Well this "can" is strange. I am A+, My wife is A+, My two daughters are A+, I am married from the last 40 years without any problem sofar. I am 70 years and have never gone to any hospital for any kind of problem, same is with my wife except for two deliveries she has also not gone to any hospital for any treatment so is the case with my two daughters. You decide what this "can" could be.
Malai... The Heart of Transparency
This is no problem at all. There are four major blood groups and two Rh factors in human beings. The major blood groups are A,B, AB and O, RH factors positive and negative. That is A,B, AB, O, rh factors positive and negative. Thaty is A,B, AB, O (+ve) or A,B,AB,O(-ve). So it is very common to be of the same group of blood in a couple. Nothing bad is happening or can happen in child bearing activity because of the same blood group or different blood group. There are many minor blood groups like M,N etc but they are not important for reproduction (or) blood transfusion.
Blood group incompatibility is possible sometimes but not always. In some situations where wife is RH-ve husband is Rh+ve and child in the womb is Rh+ve and there is mixing of maternal and foetal blood, then it can lead to abortions or hydropsfoetalis (abnormal newborn). This can be prevented by giving anti-D injections to mother while she is carrying the baby. Three hundred g every two months and one booster at the time of delivery. Very rarely ABO blood group incompatibility is seen. So you need not worry about your blood group and bearing a healthy child. Try to develop a positive attitude.
Definition of Thalassemia
Thalassemia, also known as Mediterranean Anemia, Cooley's Anemia or Homozygous Beta Thalassemia, is a group of inherited disorders in which there is a fault in the production of hemoglobin (oxygen-carrying pigment found in red blood cells).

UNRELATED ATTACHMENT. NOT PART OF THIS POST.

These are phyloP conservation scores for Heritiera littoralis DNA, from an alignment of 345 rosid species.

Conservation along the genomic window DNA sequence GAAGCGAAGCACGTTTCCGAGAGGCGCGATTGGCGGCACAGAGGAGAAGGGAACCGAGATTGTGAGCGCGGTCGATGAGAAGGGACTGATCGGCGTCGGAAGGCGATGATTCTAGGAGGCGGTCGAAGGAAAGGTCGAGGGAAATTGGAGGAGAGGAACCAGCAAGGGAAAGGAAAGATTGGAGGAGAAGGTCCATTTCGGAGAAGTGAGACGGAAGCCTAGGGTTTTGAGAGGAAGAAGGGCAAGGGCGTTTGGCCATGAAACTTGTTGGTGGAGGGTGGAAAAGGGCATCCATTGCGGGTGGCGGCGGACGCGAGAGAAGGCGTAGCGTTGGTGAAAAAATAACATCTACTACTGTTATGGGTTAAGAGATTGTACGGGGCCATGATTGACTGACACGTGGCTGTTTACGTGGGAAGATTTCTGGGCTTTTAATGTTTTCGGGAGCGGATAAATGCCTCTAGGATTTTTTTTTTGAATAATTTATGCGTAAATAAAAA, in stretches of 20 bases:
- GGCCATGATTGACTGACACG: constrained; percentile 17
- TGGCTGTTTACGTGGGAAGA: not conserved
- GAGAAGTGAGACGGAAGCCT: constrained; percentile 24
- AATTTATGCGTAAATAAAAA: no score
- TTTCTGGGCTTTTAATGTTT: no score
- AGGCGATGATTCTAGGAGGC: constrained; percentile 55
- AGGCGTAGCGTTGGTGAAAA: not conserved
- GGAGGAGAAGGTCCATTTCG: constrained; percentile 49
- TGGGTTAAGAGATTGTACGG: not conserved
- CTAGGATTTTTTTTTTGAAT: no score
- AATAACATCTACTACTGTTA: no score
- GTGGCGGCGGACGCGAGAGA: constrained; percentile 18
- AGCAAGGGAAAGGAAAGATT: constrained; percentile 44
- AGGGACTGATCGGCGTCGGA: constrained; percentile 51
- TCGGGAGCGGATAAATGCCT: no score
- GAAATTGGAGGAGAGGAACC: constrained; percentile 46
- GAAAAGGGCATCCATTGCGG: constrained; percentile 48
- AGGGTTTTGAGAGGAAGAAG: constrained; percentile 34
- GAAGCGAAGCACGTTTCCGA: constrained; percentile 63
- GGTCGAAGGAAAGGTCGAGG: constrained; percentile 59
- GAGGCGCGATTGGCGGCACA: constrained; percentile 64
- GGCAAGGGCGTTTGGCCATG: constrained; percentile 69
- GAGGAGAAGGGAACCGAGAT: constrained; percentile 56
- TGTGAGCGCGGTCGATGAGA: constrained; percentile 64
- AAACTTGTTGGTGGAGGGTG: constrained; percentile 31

Description of Thalassemia
Blood is red because the red blood cells contain an oxygen-carrying substance called hemoglobin. The principal function of hemoglobin is to combine with and transport oxygen from the lungs and deliver it to all body tissues, where it is required to provide energy for the chemical reaction of all living cells.
Hemoglobin contains a large amount of iron. When red blood cells are broken down, most of the iron from the hemoglobin is used again to make new hemoglobin.
In the case of thalassemia the hemoglobin is fragile and breaks down sooner than normal, thus leaving the person with not enough hemoglobin in their body. This lack of hemoglobin causes anemia.
There are different types of anemia. The most common is iron-deficiency anemia. This happens when people do not have enough hemoglobin because they're not eating enough of the foods that contain iron (See Health Profile on Anemia).
Thalassemia is a different type of anemia. This happens when people do not have enough hemoglobin and is caused by the inheritance of a defective gene.
There are two forms of thalassemia:
People with thalassemia trait carry thalassemia, but they are not ill. They are healthy and normal, however, some may have slight anemia.
People with thalassemia trait also have slightly more hemoglobin called hemoglobin A2 in their blood.
Thalassemia trait is present at birth, it remains the same for life, and it can be handed down from parents to children.
This a very serious blood disease that begins in early childhood.
Children with thalassemia major are normal at birth but become anemic between the age of three months and eighteen months. They become pale, do not sleep well, do not want to eat, and may vomit frequently after feedings.
If thalassemia major goes untreated, children usually die between one and eight years of age.